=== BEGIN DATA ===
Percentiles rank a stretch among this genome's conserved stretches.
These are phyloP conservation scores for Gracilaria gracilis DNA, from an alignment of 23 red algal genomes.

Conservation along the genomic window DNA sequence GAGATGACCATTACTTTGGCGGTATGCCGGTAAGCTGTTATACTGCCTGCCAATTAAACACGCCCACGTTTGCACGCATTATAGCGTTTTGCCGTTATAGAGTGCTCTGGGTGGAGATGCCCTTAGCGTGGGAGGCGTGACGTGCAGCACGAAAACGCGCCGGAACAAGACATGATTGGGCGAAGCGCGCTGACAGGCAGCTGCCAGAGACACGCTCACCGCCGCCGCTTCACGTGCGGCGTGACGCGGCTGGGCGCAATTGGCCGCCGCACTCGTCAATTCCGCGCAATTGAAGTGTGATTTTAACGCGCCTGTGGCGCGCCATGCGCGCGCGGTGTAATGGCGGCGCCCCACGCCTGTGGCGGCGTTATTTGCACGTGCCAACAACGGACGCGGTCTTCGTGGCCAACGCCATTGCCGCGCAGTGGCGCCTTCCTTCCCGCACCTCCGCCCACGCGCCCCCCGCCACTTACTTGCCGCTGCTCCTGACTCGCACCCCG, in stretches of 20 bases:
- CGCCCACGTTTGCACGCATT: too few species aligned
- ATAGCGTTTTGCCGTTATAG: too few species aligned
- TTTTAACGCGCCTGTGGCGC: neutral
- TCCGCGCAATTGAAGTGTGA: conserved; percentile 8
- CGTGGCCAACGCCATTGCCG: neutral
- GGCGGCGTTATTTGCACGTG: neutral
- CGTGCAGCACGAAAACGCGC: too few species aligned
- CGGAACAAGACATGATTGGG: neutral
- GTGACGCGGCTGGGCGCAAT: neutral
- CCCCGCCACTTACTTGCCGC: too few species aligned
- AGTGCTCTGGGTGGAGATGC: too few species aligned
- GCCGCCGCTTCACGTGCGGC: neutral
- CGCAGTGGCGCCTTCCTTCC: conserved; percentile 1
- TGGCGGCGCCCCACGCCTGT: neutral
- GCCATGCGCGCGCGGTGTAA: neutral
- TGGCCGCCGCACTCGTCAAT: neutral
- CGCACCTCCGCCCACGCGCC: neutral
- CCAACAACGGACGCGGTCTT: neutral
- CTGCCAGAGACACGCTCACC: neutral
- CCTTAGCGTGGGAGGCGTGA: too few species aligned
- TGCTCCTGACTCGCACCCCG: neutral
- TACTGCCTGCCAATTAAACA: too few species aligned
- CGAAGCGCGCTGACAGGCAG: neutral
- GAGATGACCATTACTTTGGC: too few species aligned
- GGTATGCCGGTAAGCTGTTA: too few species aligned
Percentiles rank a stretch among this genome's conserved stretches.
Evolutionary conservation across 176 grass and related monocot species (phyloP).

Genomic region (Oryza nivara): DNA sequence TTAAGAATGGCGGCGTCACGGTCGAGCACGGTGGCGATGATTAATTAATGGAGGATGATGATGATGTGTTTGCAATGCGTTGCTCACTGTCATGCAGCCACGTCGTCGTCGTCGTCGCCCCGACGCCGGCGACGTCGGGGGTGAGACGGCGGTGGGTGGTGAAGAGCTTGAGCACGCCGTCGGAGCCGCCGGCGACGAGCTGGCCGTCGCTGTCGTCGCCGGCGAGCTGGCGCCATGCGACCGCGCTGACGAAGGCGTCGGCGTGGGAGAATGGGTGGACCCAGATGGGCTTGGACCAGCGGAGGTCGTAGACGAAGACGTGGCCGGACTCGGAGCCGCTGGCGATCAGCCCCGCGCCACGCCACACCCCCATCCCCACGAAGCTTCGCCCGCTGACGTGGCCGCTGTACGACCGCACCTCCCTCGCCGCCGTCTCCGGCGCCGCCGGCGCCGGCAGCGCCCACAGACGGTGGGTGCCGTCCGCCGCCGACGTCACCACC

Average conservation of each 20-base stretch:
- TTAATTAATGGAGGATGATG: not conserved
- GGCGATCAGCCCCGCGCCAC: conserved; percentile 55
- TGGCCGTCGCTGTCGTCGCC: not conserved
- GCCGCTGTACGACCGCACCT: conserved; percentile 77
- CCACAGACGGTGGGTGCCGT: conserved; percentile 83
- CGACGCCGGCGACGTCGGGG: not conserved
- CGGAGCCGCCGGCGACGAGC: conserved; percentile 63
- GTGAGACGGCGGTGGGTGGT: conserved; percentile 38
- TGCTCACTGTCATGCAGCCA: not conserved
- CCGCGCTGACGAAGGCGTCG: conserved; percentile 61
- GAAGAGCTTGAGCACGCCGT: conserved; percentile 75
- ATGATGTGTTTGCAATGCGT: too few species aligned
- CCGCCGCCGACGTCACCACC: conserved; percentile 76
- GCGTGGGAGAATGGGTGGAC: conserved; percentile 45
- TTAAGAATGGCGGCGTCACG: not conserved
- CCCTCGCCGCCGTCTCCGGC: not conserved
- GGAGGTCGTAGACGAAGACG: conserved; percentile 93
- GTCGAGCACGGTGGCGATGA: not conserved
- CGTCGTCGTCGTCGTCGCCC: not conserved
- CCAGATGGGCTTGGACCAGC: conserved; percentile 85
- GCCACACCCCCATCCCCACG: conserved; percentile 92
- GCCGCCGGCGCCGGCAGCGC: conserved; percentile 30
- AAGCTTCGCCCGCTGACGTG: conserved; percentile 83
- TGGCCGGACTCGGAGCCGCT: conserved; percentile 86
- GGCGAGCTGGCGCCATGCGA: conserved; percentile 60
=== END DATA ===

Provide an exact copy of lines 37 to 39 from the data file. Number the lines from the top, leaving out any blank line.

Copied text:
- CCACAGACGGTGGGTGCCGT: conserved; percentile 83
- CGACGCCGGCGACGTCGGGG: not conserved
- CGGAGCCGCCGGCGACGAGC: conserved; percentile 63